Learning to Love Yourself

Some people might be wondering why I started the story of my life from the end of high school. Well, to be honest I didn’t have a very good middle school experience, and I have chosen to forget most of it. But for the sake of an understanding, let’s dive into my past…

I moved to a different city when I was 9. At my old city, I had a lot of friends and was a pretty happy kid. When I got to Winnipeg, though, things were very different. I made friends, but as I got older I started to question my friends and why I spend my time with them. I began to realize that I had to try really hard to fit in with them, and often felt out of place. I felt like a bit of an outcast, even within my own group of friends. I began spending a lot of time playing video games, and found the people I met through these internet video games were a lot more like me than the people in my actual life.

Still, I didn’t see any option but to go along with these people and try to fit in, at least until I left for high school and could try to meet new people. I kept a journal when I was in grade six, and reading back how I felt then, I’m not surprised I was miserable. I was very insecure about my body. I felt like if only I was slimmer, and more outgoing, things would be perfect. I wanted a boyfriend, and had a series of crushes that always ended up in my embarrassment. Especially when I told my friends about a crush in confidence, and every single time they told someone and word got out. At the time I had no idea how to react, and felt destroyed by it countless times.

The worst thing that happened to me was when I was in grade 6, I told my best friend I had a huge crush on this guy. I was absolutely hooked on him. I spent most of my time daydreaming about him. One day I went bowling with my best friend, that guy, and another guy who was a friend of all of us. We had a really great time. A few weeks later, though, I found out that my best friend was with him, and everyone kept talking about how they had kissed. I was gutted. I couldn’t even enjoy my birthday because she was there, and I knew this about her, but she had never told me about it. I didn’t know why this had to happen to me. I’ve never been so hurt by a friend as I was then.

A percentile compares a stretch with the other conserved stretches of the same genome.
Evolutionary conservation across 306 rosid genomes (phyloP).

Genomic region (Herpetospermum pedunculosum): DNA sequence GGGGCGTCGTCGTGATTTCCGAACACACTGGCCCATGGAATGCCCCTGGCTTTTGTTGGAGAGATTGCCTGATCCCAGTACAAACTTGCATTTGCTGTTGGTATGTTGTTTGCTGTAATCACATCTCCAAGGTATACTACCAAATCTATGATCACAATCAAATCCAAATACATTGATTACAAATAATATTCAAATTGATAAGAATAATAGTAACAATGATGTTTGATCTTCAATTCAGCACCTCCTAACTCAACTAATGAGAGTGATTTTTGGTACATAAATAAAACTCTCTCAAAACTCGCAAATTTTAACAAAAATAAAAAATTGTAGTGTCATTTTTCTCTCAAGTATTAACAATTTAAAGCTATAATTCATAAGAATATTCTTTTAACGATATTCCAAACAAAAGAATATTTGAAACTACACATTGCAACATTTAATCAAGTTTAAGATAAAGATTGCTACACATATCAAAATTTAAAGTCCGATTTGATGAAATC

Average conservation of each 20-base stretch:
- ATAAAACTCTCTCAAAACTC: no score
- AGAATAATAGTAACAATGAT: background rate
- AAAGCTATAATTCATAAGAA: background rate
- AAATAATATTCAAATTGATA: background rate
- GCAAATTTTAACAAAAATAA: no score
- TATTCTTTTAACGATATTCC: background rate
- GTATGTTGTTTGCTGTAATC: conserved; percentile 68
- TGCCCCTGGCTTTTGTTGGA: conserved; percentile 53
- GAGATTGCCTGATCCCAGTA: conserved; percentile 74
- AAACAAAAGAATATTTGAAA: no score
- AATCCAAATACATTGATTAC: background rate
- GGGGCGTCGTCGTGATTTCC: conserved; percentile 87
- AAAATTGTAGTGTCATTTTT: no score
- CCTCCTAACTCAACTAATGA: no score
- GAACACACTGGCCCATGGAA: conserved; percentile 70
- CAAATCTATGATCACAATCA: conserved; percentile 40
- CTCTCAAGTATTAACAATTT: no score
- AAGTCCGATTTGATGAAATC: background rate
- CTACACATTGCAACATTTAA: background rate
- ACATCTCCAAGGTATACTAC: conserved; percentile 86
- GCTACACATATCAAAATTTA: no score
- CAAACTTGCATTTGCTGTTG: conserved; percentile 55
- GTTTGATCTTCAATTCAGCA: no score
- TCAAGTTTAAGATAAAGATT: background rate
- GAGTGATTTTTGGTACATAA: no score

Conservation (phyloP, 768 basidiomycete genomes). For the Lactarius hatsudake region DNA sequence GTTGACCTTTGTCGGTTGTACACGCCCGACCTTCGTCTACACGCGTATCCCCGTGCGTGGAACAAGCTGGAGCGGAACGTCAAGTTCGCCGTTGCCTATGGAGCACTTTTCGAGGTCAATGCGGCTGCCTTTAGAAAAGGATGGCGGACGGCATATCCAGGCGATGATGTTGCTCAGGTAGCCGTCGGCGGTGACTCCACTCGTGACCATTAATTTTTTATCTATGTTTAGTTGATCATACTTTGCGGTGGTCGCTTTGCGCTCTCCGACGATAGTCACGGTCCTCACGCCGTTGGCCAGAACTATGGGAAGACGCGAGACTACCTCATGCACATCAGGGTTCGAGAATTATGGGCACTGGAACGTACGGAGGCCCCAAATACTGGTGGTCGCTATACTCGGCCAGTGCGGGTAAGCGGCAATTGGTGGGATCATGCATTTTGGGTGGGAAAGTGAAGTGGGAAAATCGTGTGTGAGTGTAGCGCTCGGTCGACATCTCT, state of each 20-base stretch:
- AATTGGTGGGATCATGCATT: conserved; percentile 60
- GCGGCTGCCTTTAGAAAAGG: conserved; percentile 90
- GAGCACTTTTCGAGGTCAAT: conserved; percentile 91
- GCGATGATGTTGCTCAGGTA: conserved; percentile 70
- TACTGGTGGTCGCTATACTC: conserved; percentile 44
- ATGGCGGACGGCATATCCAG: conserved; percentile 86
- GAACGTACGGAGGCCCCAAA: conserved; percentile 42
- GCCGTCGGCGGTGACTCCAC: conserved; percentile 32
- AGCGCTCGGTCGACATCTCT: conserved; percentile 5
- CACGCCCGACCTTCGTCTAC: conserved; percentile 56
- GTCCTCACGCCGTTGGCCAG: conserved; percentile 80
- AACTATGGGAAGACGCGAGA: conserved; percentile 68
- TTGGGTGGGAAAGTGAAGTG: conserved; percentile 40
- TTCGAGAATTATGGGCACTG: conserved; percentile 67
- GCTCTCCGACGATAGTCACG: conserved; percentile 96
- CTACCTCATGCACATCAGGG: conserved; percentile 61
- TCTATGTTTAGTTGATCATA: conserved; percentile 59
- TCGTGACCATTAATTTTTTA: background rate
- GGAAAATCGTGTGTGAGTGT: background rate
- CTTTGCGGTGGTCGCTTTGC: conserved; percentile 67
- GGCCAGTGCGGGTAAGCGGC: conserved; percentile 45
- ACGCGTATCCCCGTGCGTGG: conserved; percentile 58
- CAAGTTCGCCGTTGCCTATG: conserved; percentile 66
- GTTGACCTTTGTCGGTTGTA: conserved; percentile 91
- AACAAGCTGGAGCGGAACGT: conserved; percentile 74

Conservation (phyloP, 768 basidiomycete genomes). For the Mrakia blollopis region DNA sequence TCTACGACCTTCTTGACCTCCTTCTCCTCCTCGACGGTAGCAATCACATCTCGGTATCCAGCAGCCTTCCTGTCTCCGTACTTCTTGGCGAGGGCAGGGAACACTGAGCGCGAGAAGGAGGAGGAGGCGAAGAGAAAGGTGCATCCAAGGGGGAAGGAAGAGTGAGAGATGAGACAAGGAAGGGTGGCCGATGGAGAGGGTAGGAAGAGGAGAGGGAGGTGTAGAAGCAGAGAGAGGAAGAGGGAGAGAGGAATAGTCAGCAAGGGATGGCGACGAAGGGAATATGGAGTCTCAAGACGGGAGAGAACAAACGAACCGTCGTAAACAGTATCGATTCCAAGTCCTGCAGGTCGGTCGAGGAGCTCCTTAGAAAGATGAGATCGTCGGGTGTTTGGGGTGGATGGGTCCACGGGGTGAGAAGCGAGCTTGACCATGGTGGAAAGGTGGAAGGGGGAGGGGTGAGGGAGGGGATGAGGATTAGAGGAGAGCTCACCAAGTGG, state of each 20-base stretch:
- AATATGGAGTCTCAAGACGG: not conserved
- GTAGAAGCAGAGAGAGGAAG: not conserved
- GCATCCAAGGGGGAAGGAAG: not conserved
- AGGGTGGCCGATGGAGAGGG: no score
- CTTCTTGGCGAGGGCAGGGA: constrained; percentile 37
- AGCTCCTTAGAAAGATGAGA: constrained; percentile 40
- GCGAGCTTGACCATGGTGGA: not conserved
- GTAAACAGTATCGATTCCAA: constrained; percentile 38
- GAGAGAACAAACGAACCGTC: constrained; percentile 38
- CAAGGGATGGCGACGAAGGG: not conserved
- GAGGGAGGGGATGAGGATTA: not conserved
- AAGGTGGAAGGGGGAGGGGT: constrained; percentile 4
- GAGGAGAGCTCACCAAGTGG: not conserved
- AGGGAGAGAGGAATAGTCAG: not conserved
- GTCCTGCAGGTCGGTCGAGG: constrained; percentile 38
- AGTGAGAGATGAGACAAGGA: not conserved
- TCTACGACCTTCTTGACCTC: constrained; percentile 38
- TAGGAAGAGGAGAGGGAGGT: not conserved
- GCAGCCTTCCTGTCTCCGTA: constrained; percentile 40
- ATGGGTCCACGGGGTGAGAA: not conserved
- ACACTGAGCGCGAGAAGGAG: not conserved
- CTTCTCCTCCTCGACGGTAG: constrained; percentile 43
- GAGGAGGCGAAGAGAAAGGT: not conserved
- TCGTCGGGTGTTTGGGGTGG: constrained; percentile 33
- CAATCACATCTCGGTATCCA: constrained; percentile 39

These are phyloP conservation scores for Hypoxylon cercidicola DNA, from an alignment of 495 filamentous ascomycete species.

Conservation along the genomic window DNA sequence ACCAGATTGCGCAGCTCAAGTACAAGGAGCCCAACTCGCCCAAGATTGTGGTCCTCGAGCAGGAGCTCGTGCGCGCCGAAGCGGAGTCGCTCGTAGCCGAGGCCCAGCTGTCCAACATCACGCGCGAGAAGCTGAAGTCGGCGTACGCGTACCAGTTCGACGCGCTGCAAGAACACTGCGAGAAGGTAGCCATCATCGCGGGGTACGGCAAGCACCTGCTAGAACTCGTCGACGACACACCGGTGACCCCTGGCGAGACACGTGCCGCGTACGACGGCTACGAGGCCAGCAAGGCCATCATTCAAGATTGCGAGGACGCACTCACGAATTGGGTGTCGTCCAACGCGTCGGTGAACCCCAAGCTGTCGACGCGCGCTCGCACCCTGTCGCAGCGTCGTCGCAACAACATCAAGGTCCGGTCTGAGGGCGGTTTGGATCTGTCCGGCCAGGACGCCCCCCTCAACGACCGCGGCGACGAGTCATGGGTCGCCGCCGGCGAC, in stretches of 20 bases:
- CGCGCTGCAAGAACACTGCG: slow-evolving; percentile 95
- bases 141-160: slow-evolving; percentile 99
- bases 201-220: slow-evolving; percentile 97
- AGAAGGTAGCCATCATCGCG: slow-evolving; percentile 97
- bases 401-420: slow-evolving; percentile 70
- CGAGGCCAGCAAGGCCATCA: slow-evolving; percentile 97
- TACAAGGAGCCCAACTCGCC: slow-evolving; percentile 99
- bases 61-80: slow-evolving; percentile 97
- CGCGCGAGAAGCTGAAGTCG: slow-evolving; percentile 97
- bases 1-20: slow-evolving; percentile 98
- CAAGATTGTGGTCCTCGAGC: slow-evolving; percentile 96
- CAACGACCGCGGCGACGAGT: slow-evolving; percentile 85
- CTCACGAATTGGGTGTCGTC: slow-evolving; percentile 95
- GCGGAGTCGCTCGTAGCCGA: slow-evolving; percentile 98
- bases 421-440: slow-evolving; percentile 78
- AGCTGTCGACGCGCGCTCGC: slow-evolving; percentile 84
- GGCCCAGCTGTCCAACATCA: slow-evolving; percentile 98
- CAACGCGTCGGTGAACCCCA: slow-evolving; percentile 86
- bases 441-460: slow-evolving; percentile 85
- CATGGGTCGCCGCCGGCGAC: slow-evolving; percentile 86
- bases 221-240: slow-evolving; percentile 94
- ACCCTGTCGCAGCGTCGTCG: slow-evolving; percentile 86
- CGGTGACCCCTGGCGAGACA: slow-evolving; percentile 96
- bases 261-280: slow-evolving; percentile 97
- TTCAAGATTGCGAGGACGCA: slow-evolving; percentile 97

I now have more guy friends than girls. It’s partly because I fit in better as one of the guys, but also because I don’t trust girls because I’ve learned that they are terrible to each other, even the ones you call friends. I know it might have just been at that age, but part of me doesn’t forget. I confronted the girl about what she had done to me a couple of years later, and she denied knowing that I had had a crush on him at the time.

Once I got to high school, I expected everything to be different. I planned on making new friends, being able to get away from all of the people of my middle school years, and move on with my life so that I could be happy. It didn’t work that way. First year of high school, almost everyone from middle school went to my high school. I ended up hanging out with the same group of people from middle school, and felt even more out of place. It wasn’t until grade 10 that I started hanging out with new people. I found out that my place is with a nerdier group of people, and it took me some time to accept that that was who I was. I realized, though, that the stereotypes you put on people are often completely wrong.

Even more importantly, as I started spending time with new people, I began to worry less about my appearance, and focus on more important things. I realized that being smart isn’t a bad thing. Having curves doesn’t make you fat. And being introverted at times is perfectly okay.